Provo will swear in its first ever female mayor on Dec. 5.
Michelle Kaufusi won the race for Provo City mayor on Nov. 7, standing as a statistical outlier representing women in politics, specifically in Utah.
Utah has one of the lowest percentages of women serving on the state legislature. Women make up 15.4 percent of the seats in Utah’s state legislature, compared to Colorado, where women account for 42 percent. The state with the lowest percentage of women serving in state legislature is Wyoming at 13.3 percent.
BYU political science professor Quin Monson said party affiliations play a large role in Utah’s lack of female representation.
“There’s something happening in the Democratic Party that’s allowing more women to get involved that’s just not happening in the Republican Party,” Monson said. “And Utah is a very Republican state.”
Monson said Republicans, as a party, are much more likely to maintain traditional gender roles and do not generally recruit female candidates at entry-level positions.
BYU political science professor Jessica Preece said getting women involved at entry-level positions is critical to improve overall representation, because entry-level positions determine the candidate pool for higher office.
In contrast, Monson said Democrats have made it a priority to recruit and engage women.
Kaufusi is one example of the impact engagement can have. Kaufusi said several friends encouraged her to run for office years before she even considered running.
“About three years ago everyone started to say things like, ‘You need to run for Provo mayor,’ so I decided to go down to the city office and do some research, and found out I was the first female to even file to run for mayor in Provo,” Kaufusi said.
According to the Pew Research Center, one reason many people believe women are underrepresented in leadership positions is because they are held to a higher standard.
Political science professor Jessica Preece said this standard may not necessarily be a higher standard so much as a “masculine standard.”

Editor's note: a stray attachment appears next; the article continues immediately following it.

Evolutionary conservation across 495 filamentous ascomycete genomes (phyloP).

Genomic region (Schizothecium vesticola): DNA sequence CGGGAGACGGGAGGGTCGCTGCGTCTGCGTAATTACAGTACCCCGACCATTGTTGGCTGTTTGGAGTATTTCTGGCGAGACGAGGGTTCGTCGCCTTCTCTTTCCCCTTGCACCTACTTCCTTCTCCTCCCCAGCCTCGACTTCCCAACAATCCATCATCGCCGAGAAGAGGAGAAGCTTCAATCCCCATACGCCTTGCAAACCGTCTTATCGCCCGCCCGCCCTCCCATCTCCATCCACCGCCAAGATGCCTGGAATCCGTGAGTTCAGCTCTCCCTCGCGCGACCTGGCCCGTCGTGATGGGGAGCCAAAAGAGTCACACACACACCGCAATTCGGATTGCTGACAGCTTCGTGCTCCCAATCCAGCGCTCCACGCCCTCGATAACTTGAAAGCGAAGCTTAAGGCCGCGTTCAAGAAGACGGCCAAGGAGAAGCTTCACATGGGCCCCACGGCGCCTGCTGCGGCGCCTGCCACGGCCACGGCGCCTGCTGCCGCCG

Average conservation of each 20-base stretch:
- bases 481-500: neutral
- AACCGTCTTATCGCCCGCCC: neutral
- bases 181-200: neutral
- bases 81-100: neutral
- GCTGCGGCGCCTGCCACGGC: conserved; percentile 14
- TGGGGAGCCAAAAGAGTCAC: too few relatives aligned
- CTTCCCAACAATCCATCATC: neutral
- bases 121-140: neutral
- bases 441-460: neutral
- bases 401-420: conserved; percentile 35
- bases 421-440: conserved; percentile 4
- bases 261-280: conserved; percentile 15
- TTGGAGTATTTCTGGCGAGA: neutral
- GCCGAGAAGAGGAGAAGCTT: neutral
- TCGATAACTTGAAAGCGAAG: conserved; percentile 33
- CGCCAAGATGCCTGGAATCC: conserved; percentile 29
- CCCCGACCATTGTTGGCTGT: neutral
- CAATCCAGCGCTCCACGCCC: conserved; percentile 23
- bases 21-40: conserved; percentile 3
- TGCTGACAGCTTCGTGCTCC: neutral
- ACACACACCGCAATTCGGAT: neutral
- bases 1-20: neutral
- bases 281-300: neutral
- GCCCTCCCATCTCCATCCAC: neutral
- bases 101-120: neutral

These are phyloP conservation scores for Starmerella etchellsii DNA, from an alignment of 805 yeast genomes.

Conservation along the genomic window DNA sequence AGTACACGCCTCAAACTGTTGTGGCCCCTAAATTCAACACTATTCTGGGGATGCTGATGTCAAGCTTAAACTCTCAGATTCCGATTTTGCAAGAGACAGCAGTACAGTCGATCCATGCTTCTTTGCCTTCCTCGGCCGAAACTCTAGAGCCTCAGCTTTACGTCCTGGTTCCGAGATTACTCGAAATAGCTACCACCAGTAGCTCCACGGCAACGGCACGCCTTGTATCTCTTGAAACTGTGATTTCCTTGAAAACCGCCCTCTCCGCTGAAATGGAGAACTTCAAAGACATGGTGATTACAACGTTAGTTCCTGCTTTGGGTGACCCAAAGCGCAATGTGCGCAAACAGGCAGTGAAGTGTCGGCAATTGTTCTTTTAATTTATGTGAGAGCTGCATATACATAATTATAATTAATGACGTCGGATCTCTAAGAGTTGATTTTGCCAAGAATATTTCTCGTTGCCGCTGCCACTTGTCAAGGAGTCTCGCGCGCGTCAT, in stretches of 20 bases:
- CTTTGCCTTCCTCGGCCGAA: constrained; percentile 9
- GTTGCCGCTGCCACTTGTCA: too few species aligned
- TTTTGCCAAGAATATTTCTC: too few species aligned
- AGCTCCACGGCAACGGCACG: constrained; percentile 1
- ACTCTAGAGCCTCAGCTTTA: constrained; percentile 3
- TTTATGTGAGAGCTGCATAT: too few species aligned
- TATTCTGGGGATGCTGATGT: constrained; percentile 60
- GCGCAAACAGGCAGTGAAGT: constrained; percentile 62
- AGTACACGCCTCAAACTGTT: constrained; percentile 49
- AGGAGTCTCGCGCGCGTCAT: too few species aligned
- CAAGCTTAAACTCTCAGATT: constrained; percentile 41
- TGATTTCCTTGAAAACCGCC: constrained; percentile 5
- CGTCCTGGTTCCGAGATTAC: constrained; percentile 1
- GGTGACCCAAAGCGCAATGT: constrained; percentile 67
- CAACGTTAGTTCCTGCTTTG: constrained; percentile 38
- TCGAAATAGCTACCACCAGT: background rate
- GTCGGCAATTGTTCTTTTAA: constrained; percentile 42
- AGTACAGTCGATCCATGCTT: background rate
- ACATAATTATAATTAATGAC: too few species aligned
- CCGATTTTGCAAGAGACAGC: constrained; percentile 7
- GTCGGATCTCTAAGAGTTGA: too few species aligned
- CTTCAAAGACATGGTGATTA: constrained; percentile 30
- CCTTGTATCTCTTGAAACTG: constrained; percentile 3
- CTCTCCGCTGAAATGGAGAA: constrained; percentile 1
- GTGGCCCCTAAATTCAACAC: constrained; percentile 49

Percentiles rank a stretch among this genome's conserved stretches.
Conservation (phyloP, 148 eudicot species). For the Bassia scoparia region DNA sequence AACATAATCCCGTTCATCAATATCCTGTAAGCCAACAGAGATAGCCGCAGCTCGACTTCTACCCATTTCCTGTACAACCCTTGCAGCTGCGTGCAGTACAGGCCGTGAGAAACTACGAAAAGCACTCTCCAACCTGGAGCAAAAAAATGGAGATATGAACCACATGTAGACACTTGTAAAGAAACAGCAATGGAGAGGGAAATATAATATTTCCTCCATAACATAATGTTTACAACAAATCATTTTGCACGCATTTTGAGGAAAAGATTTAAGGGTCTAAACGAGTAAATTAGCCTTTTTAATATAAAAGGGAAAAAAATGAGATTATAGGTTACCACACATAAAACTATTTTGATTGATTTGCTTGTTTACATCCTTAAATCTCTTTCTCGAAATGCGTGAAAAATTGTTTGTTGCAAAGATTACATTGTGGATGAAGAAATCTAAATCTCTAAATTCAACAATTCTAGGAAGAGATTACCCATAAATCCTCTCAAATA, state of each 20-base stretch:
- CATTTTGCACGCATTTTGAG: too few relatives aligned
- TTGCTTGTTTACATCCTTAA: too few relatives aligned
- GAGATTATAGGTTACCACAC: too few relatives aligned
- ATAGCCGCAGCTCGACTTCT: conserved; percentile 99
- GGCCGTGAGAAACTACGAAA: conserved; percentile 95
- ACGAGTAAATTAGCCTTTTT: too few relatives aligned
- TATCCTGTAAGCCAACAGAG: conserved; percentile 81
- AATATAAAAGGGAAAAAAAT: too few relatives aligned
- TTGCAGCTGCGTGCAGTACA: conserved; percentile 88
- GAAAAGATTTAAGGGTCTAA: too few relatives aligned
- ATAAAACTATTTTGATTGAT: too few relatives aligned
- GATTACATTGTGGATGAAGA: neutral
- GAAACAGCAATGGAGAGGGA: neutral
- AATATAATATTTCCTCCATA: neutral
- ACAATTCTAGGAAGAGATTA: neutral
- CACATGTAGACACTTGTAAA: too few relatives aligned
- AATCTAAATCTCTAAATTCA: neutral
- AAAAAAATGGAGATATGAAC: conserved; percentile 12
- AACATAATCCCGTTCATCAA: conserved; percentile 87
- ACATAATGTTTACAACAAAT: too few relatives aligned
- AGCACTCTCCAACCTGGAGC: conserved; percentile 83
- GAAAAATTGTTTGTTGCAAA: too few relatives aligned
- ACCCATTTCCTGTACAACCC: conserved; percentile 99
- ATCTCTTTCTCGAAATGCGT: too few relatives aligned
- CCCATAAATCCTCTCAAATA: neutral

“Voters tend to think of politics as a masculine thing, so women who have had a more feminine background just don’t fit the mold of what voters think politics should be,” Preece said.
Preece said this standard is an issue because the focus should be on policy and capability, as opposed to filling political stereotypes.
Kaufusi said she believes the best way to make change and get more women involved in government office is by increasing male support.
“When I think of what’s one thing that could make a difference, it’s the men,” Kaufusi said. “If men would support women and see the importance of having women in local government, what a difference it would make.”
Now ready to take on the Mayor’s office, Kaufusi said she strongly encourages young women to get involved in politics whenever and wherever possible.
When Kaufusi first heard the news of her victory she said she felt so humbled and immediately thought of her late mother.
“My first thought was ‘my mom would be so proud of me.’ She passed when I was 20. But she was a single mom and she was a strong woman, and her mom was a strong woman,” Kaufusi said.
First on her agenda is finishing the handful of tasks that the former Mayor Curtis was unable to finish due to his own congressional campaign.
Kaufusi said she plans to be fiscally conservative while in office, but wants to “transition smoothly” and “keep Provo moving forward.”
“The people of Provo have trusted me with this seat, but it’s really not mine, it’s the citizens’ seat. So I’m looking forward to engaging with them,” Kaufusi said.
Heading into the mayor’s office with a historical victory under her belt, Kaufusi said she hopes to make her mother and the citizens of Provo proud. [/vc_column_text][/vc_column][/vc_row]